This committee departed from that high road and slipped into the same partisan mode that marks most of what happens on Capitol Hill these days. In both cases we were very critical of the practices of the intelligence agencies. In both cases we avoided partisan pressure to blame the opposing party. In both cases Congress made statutory changes and the agencies changed their policies. In both of these efforts the committee staff examined documents and interviewed all of the individuals involved. Their rationale — that some officers were under investigation and could not be made available — is not persuasive.

Most officers were never under investigation and for those who were, the process ended by Fairness should dictate that the examination of documents alone do not eliminate the need for interviews conducted by the investigators. Isolated emails, memos and transcripts can look much different when there is no context or perspective provided by those who sent, received or recorded them. It is important for all of us to remember how unprepared we were for the attacks of September 11, and how unprepared we were to do the things necessary to keep the country from being attacked again.

There was no operating manual to guide the choices and decisions made by the men and women in charge of protecting us. I will continue to read the report to learn of the mistakes we apparently made. I do not need to read the report in full to know this: We have not been attacked since and for that I am very grateful.

It is important for all of us to not let Congress dodge responsibility. Congressional oversight of intelligence is notoriously weak. The worse consequence of a partisan report can be seen in this disturbing fact: It contains no recommendations. This is perhaps the most significant missed opportunity, because no one would claim the program was perfect or without its problems. But equally, no one with real experience would claim it was the completely ineffective and superfluous effort this report alleges. Our intelligence personnel — who are once again on the front lines fighting the Islamic State — need recommended guidance from their board of governors: The U.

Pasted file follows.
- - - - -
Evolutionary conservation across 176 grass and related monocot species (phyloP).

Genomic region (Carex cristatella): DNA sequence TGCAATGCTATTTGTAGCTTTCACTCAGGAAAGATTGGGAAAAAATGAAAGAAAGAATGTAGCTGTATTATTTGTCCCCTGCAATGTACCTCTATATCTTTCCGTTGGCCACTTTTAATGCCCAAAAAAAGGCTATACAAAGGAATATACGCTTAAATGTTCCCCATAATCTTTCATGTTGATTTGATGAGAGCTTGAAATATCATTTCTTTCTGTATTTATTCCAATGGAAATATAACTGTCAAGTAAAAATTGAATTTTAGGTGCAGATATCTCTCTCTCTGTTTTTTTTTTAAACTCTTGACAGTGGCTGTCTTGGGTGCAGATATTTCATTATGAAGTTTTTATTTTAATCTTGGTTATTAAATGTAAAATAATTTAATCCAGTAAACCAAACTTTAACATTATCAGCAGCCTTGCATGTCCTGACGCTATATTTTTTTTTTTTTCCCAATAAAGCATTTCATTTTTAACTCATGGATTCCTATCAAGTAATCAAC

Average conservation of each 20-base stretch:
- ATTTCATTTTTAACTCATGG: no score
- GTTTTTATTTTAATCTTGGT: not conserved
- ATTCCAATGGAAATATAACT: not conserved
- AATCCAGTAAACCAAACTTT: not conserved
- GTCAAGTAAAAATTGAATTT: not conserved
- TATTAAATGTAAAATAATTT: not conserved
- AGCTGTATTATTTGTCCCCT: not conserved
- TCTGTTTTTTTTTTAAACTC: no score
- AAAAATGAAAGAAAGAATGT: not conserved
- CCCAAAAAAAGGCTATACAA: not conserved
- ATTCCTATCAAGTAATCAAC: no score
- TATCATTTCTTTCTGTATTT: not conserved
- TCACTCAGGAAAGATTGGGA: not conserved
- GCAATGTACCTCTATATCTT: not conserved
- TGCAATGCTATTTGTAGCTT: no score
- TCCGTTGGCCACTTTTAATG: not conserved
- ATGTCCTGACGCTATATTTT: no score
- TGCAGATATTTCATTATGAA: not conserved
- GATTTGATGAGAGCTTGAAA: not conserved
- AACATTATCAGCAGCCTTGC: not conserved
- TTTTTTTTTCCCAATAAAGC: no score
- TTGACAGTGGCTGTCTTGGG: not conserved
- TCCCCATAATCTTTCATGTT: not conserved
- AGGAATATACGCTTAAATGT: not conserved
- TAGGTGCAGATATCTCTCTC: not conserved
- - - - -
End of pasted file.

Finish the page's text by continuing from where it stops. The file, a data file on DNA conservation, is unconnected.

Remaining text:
Remarkably this report contains none. I hope — for the sake of our security and our values — Congress will follow the leadership of Senator McCain and give them this guidance. Bob Kerrey, former governor of Nebraska and U. Anyone in the world who wants to read it can do a full download, and think what they think. Bob got his Thinking Look, and paused. We were quiet for a moment, and then our minds went to exactly the same place at the same time: Japanese torture of American soldiers in the Pacific war.

The terrible, vicious barbarity of it. More than 40 years later, maybe it was still there, showing up in a poll. It was just our guess, but I think a good one. This is one of the reasons, only a practical one, torture is bad. It makes people lose respect for you. And when you come most deeply to terms with it, it can make you lose respect for you, too.

But America should never again do what is asserted and outlined in the report, which enumerates various incidents of what I believe must honestly be called torture. American policy should be to treat prisoners the way we would hope—with clear eyes, knowing it is a hope—our prisoners would be treated. Torture is not like us. It is almost childish to say it, yet children sometimes see obvious truths. Someone has to be the good guy. For a long time in the world that has been our role. You might say it bubbled up from our culture. They went with the legal guidance they had, propelled by the anxiety we all experienced.